Once you’ve done that, you can continue producing treats from your home kitchen in as big or small quantities as you’d like.

Pet podcast

Podcasts are easily set up. You’ll need a script, a subject, a microphone, and recording capabilities which are easily accessible through most laptops.

Podcasts can vary from a few minutes to almost an hour. Unlike the rest of this list, a successful podcast relies on two things before you’ll start seeing any income: audience growth and advertising.

It’ll take some time to grow an audience, and you’ll need to make sure you’re consistent with times and days of release for this to happen. Once you get a certain audience size, you’re more likely to get advertising sponsorship.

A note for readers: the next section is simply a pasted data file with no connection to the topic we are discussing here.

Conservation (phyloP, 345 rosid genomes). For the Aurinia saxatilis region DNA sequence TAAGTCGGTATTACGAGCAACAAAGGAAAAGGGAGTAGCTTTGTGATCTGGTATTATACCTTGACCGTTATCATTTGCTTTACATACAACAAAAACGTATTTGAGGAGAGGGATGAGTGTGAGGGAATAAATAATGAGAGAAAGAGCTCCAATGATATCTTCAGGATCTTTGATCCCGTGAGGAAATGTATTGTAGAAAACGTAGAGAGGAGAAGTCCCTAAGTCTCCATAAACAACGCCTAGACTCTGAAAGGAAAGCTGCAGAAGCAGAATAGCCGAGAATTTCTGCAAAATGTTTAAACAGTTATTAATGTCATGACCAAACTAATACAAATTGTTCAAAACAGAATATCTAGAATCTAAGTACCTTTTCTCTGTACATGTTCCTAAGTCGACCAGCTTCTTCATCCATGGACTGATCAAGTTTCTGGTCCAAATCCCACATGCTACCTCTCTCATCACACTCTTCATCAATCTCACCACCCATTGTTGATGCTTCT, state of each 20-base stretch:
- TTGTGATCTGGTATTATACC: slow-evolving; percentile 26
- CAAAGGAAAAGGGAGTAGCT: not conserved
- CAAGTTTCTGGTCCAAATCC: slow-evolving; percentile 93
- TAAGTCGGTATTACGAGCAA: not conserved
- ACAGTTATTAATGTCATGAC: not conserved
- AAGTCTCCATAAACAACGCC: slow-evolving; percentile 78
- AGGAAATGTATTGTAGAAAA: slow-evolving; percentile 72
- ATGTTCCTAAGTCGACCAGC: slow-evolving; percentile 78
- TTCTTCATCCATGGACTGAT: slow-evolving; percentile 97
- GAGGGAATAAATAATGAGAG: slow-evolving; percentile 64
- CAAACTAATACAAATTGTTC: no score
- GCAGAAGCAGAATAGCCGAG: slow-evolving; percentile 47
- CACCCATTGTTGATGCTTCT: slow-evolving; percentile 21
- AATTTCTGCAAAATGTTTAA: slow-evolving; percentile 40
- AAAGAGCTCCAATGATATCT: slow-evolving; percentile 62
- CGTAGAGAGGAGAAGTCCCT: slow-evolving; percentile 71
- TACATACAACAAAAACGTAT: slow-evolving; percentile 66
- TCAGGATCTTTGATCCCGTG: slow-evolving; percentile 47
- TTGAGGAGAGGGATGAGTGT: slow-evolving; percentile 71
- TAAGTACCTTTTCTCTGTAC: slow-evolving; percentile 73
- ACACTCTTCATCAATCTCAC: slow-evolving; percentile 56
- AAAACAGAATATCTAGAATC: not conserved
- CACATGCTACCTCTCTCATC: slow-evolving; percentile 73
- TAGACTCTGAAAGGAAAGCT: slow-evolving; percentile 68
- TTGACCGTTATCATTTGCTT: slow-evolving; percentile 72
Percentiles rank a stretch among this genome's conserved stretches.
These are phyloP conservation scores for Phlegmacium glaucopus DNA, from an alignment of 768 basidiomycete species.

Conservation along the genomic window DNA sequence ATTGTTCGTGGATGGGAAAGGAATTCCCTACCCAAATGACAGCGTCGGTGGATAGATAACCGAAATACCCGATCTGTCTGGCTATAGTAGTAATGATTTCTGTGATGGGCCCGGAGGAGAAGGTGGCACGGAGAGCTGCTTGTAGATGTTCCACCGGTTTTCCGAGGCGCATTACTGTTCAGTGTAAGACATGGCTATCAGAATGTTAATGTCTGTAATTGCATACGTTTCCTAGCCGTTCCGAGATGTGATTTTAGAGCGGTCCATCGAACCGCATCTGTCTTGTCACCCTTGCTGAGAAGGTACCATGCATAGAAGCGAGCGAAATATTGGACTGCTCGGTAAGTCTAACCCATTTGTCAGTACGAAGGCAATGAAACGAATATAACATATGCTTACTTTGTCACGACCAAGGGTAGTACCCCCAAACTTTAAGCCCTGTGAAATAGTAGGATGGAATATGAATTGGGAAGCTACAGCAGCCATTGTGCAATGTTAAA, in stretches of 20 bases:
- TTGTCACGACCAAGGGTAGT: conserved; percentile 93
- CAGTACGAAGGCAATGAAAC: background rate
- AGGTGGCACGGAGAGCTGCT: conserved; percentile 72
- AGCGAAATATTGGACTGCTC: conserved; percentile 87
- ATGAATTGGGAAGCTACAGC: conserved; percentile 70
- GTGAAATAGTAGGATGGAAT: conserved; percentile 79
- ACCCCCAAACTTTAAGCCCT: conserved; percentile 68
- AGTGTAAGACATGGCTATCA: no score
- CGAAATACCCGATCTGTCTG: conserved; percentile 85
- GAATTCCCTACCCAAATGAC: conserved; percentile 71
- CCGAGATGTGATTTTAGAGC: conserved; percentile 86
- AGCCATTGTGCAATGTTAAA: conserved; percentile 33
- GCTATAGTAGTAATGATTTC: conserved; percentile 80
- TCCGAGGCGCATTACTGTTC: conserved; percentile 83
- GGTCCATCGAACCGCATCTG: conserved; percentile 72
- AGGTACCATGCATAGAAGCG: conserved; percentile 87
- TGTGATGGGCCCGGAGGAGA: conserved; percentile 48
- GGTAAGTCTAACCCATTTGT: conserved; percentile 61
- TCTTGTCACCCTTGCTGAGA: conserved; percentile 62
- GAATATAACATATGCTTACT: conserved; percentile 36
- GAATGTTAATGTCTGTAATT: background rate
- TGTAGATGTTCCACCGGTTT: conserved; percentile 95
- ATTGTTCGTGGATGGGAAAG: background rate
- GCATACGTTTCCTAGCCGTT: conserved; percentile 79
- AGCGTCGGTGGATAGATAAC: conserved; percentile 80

If you want to branch into subscription podcasting, you’ll need to make sure you have a highly polished final product and be aware, it’s an intensely competitive field.

Once you have a growing audience, start inviting guests on to talk about different subjects, from coat maintenance to tooth brushing.

Podcasting will start as a labour of love and may never get to the point of being your only income stream. It’s a great way to grow your customer base and link into your website though.

No matter which one of these businesses you decide to follow, make sure you get a website and social media channels up and running as a priority.

People who love animals like people who love animals – and name recognition, as in any other business, tends to encourage customer spending.